Meta’s online chatbot starts releasing fake news • The Register

Briefly Another day, another AI-scamming chatbot on the Internet.

dead last week Unleash Blenderbot 3a sample chat language, on the web as an experiment and it worked just as you’d expect.

BlenderBot 3 has been quick to assert that Donald Trump is and will be president of the United States after 2024, and has fired anti-Semitic views when asking controversial questions such as shown by Business Insider. In other words, BlenderBot 3 is as prone to spreading fake news and holding biased opinions from racial stereotypes like all language models trained from text taken from the Internet.

Meta has warned netizens that its chatbot can make “incorrect or offensive statements,” and it’s maintaining a live view online to gather more data for its experiences. People are encouraged to like or dislike BlenderBot 3’s responses and to notify researchers if they think a particular message is inappropriate, illogical, or rude. The goal is to use this feedback to develop a safer, less toxic, and more effective chatbot in the future.

Google search snippets to stop spreading fake news

The search giant has rolled out an AI model to help make the text boxes that sometimes appear when users type questions in a Google search more accurate.

These descriptions, known as feature snippets, can be useful if people are looking for certain facts. For example, write “How many planets are there in the solar system?” A featured snippet that says “Eight Planets” will appear. Internet users don’t have to click on random web pages and read information to get the answer, featured snippets do it automatically.

But Google’s answers are not always accurate and have sometimes set a specific date for a fictitious event such as the assassination of Abraham Lincoln by the cartoon dog Snoopy, according to to the edge. Google said that its system, and Multitasking Unified Model (MUM .)), should reduce the generation of featured snippets for wrong questions by 40 percent; It probably won’t come up with any text descriptions at all.

“Using the latest AI model, our systems can now understand the idea of ​​consensus, which is when all the high-quality sources on the web agree on the same fact,” explained In a blog post.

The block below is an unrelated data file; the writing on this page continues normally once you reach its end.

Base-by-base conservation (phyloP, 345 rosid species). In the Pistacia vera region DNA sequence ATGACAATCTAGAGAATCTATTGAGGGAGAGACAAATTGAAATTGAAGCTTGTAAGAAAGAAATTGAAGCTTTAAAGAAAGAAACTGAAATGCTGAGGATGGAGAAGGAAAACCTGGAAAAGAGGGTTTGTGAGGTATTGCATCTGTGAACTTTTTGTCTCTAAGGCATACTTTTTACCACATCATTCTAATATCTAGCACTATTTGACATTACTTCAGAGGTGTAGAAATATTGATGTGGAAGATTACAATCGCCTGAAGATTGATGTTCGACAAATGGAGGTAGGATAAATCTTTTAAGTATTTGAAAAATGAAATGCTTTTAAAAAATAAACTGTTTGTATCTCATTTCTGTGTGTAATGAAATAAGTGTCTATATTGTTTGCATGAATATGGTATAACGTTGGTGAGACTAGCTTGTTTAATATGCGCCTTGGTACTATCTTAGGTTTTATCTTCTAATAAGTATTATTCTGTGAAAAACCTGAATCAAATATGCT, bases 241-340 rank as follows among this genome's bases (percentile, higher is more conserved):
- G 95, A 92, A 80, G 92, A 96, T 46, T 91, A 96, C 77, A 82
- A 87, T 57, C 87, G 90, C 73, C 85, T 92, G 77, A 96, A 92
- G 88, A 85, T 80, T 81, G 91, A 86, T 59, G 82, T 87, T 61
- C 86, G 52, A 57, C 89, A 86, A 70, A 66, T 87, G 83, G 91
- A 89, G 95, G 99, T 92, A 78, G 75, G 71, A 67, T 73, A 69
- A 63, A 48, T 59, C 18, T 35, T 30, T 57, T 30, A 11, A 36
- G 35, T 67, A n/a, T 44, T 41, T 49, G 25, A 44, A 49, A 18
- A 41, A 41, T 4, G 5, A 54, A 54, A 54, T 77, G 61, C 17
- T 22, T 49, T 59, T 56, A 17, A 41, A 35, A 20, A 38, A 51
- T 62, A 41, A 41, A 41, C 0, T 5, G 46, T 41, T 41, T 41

Our systems can check snippet callouts (the word or words above the featured snippet in larger font) against other high-quality sources on the web, to see if there is general consensus on that callout, even if the sources use different words or concepts to describe the same thing “.

OpenAI’s DALL-E 2 helped create the Heinz Ketchup ad

Heinz, the US food giant, has teamed up with a creative agency to create an ad using artificial intelligence images generated by OpenAI’s DALL-E 2 model to promote its most famous product: ketchup. The ad is the latest installment in Heinz’s “Draw Ketchup” campaign, but instead of turning to humans for their sketches, Canadian advertising agency Rethink consulted machines.

“So, like many of the summaries, the mission was to show Heinz’s iconic role in today’s pop culture,” Mike Dobrik, executive creative director of Rethink, said. Tell Drum this week. “Bringing the idea out to the brand was next. After the brief, we rarely wait until the formal presentation when we’ve shared something we think is cool.”

The end result is a smart ad with a clear and simple message: Due to the many types of text messages containing the word “ketchup,” DALL-E 2 will create something unmistakably similar to a bottle of Heinz. In other words, hoist the company slogan “You should be Heinz”. You can see the ad below.

Youtube video

DALL-E 2 also recently helped an artist craft a file The magazine cover Cosmopolitan It is another example of how text-to-image tools can be used commercially in the creative industries. ®

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